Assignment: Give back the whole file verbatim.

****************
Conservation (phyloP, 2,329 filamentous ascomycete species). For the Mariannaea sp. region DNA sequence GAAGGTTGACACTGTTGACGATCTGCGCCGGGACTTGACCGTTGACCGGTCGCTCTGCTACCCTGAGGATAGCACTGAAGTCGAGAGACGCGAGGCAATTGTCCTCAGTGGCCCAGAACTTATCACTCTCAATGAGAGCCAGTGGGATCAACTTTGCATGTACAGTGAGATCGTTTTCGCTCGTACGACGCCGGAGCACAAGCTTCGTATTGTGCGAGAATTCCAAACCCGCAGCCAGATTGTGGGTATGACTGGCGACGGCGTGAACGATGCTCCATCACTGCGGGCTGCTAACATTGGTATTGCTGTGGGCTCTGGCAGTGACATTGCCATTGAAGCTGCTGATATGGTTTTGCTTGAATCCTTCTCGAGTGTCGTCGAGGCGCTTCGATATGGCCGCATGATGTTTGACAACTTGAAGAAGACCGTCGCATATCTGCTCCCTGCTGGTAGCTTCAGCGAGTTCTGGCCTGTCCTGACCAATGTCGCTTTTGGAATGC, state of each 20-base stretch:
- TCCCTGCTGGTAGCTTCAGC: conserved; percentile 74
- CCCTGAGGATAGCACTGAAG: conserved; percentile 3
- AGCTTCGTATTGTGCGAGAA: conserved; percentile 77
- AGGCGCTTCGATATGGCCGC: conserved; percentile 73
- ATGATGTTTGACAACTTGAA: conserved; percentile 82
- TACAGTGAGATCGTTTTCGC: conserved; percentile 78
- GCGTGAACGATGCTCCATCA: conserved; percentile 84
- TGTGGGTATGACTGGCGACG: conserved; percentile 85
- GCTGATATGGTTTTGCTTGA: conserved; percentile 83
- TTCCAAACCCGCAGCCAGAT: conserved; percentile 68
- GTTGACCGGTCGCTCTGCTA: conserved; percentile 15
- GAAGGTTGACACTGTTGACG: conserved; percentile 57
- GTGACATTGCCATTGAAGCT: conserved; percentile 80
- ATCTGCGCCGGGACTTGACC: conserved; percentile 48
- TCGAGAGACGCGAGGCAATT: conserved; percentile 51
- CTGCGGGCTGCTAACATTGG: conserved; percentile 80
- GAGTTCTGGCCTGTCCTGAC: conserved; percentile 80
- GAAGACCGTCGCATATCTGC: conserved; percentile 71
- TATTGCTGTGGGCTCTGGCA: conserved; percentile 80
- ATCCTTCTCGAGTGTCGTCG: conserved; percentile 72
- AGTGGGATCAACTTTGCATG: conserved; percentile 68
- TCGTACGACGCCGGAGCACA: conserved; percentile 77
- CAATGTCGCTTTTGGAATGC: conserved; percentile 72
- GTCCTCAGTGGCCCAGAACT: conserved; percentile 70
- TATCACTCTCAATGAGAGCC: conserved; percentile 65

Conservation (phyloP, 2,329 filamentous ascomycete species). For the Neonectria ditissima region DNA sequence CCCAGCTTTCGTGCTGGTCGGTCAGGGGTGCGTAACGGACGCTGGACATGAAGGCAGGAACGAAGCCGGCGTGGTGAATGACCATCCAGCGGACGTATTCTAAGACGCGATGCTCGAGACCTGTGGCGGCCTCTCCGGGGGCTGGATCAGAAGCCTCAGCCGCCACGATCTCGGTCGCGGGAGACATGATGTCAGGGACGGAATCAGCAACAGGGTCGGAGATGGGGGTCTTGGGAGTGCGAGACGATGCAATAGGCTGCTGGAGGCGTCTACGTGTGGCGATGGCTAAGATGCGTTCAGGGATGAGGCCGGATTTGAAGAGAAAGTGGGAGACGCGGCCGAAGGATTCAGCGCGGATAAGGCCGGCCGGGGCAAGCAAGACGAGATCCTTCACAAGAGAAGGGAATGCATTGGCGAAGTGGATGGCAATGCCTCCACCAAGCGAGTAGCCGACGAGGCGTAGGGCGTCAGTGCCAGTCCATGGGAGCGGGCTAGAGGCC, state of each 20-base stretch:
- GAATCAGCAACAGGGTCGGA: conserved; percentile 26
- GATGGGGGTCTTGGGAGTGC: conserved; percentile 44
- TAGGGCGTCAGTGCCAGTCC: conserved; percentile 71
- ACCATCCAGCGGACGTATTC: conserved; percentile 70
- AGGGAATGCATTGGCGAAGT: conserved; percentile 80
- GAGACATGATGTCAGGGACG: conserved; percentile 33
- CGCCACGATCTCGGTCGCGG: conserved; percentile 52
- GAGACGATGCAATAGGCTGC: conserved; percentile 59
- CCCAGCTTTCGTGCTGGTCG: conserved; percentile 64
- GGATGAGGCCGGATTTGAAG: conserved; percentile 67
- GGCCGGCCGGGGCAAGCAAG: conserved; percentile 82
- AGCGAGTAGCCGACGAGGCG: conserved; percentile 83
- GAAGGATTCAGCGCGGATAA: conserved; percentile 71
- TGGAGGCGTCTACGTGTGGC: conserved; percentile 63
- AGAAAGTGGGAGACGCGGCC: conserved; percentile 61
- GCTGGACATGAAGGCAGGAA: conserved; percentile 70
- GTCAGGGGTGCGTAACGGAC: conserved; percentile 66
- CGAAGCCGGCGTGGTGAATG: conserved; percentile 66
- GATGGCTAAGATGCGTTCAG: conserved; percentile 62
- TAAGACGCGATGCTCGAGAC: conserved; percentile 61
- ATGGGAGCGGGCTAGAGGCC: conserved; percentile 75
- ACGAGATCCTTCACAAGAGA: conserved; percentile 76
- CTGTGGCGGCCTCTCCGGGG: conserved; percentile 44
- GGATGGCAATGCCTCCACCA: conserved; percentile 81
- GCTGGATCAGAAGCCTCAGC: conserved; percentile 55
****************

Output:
Conservation (phyloP, 2,329 filamentous ascomycete species). For the Mariannaea sp. region DNA sequence GAAGGTTGACACTGTTGACGATCTGCGCCGGGACTTGACCGTTGACCGGTCGCTCTGCTACCCTGAGGATAGCACTGAAGTCGAGAGACGCGAGGCAATTGTCCTCAGTGGCCCAGAACTTATCACTCTCAATGAGAGCCAGTGGGATCAACTTTGCATGTACAGTGAGATCGTTTTCGCTCGTACGACGCCGGAGCACAAGCTTCGTATTGTGCGAGAATTCCAAACCCGCAGCCAGATTGTGGGTATGACTGGCGACGGCGTGAACGATGCTCCATCACTGCGGGCTGCTAACATTGGTATTGCTGTGGGCTCTGGCAGTGACATTGCCATTGAAGCTGCTGATATGGTTTTGCTTGAATCCTTCTCGAGTGTCGTCGAGGCGCTTCGATATGGCCGCATGATGTTTGACAACTTGAAGAAGACCGTCGCATATCTGCTCCCTGCTGGTAGCTTCAGCGAGTTCTGGCCTGTCCTGACCAATGTCGCTTTTGGAATGC, state of each 20-base stretch:
- TCCCTGCTGGTAGCTTCAGC: conserved; percentile 74
- CCCTGAGGATAGCACTGAAG: conserved; percentile 3
- AGCTTCGTATTGTGCGAGAA: conserved; percentile 77
- AGGCGCTTCGATATGGCCGC: conserved; percentile 73
- ATGATGTTTGACAACTTGAA: conserved; percentile 82
- TACAGTGAGATCGTTTTCGC: conserved; percentile 78
- GCGTGAACGATGCTCCATCA: conserved; percentile 84
- TGTGGGTATGACTGGCGACG: conserved; percentile 85
- GCTGATATGGTTTTGCTTGA: conserved; percentile 83
- TTCCAAACCCGCAGCCAGAT: conserved; percentile 68
- GTTGACCGGTCGCTCTGCTA: conserved; percentile 15
- GAAGGTTGACACTGTTGACG: conserved; percentile 57
- GTGACATTGCCATTGAAGCT: conserved; percentile 80
- ATCTGCGCCGGGACTTGACC: conserved; percentile 48
- TCGAGAGACGCGAGGCAATT: conserved; percentile 51
- CTGCGGGCTGCTAACATTGG: conserved; percentile 80
- GAGTTCTGGCCTGTCCTGAC: conserved; percentile 80
- GAAGACCGTCGCATATCTGC: conserved; percentile 71
- TATTGCTGTGGGCTCTGGCA: conserved; percentile 80
- ATCCTTCTCGAGTGTCGTCG: conserved; percentile 72
- AGTGGGATCAACTTTGCATG: conserved; percentile 68
- TCGTACGACGCCGGAGCACA: conserved; percentile 77
- CAATGTCGCTTTTGGAATGC: conserved; percentile 72
- GTCCTCAGTGGCCCAGAACT: conserved; percentile 70
- TATCACTCTCAATGAGAGCC: conserved; percentile 65

Conservation (phyloP, 2,329 filamentous ascomycete species). For the Neonectria ditissima region DNA sequence CCCAGCTTTCGTGCTGGTCGGTCAGGGGTGCGTAACGGACGCTGGACATGAAGGCAGGAACGAAGCCGGCGTGGTGAATGACCATCCAGCGGACGTATTCTAAGACGCGATGCTCGAGACCTGTGGCGGCCTCTCCGGGGGCTGGATCAGAAGCCTCAGCCGCCACGATCTCGGTCGCGGGAGACATGATGTCAGGGACGGAATCAGCAACAGGGTCGGAGATGGGGGTCTTGGGAGTGCGAGACGATGCAATAGGCTGCTGGAGGCGTCTACGTGTGGCGATGGCTAAGATGCGTTCAGGGATGAGGCCGGATTTGAAGAGAAAGTGGGAGACGCGGCCGAAGGATTCAGCGCGGATAAGGCCGGCCGGGGCAAGCAAGACGAGATCCTTCACAAGAGAAGGGAATGCATTGGCGAAGTGGATGGCAATGCCTCCACCAAGCGAGTAGCCGACGAGGCGTAGGGCGTCAGTGCCAGTCCATGGGAGCGGGCTAGAGGCC, state of each 20-base stretch:
- GAATCAGCAACAGGGTCGGA: conserved; percentile 26
- GATGGGGGTCTTGGGAGTGC: conserved; percentile 44
- TAGGGCGTCAGTGCCAGTCC: conserved; percentile 71
- ACCATCCAGCGGACGTATTC: conserved; percentile 70
- AGGGAATGCATTGGCGAAGT: conserved; percentile 80
- GAGACATGATGTCAGGGACG: conserved; percentile 33
- CGCCACGATCTCGGTCGCGG: conserved; percentile 52
- GAGACGATGCAATAGGCTGC: conserved; percentile 59
- CCCAGCTTTCGTGCTGGTCG: conserved; percentile 64
- GGATGAGGCCGGATTTGAAG: conserved; percentile 67
- GGCCGGCCGGGGCAAGCAAG: conserved; percentile 82
- AGCGAGTAGCCGACGAGGCG: conserved; percentile 83
- GAAGGATTCAGCGCGGATAA: conserved; percentile 71
- TGGAGGCGTCTACGTGTGGC: conserved; percentile 63
- AGAAAGTGGGAGACGCGGCC: conserved; percentile 61
- GCTGGACATGAAGGCAGGAA: conserved; percentile 70
- GTCAGGGGTGCGTAACGGAC: conserved; percentile 66
- CGAAGCCGGCGTGGTGAATG: conserved; percentile 66
- GATGGCTAAGATGCGTTCAG: conserved; percentile 62
- TAAGACGCGATGCTCGAGAC: conserved; percentile 61
- ATGGGAGCGGGCTAGAGGCC: conserved; percentile 75
- ACGAGATCCTTCACAAGAGA: conserved; percentile 76
- CTGTGGCGGCCTCTCCGGGG: conserved; percentile 44
- GGATGGCAATGCCTCCACCA: conserved; percentile 81
- GCTGGATCAGAAGCCTCAGC: conserved; percentile 55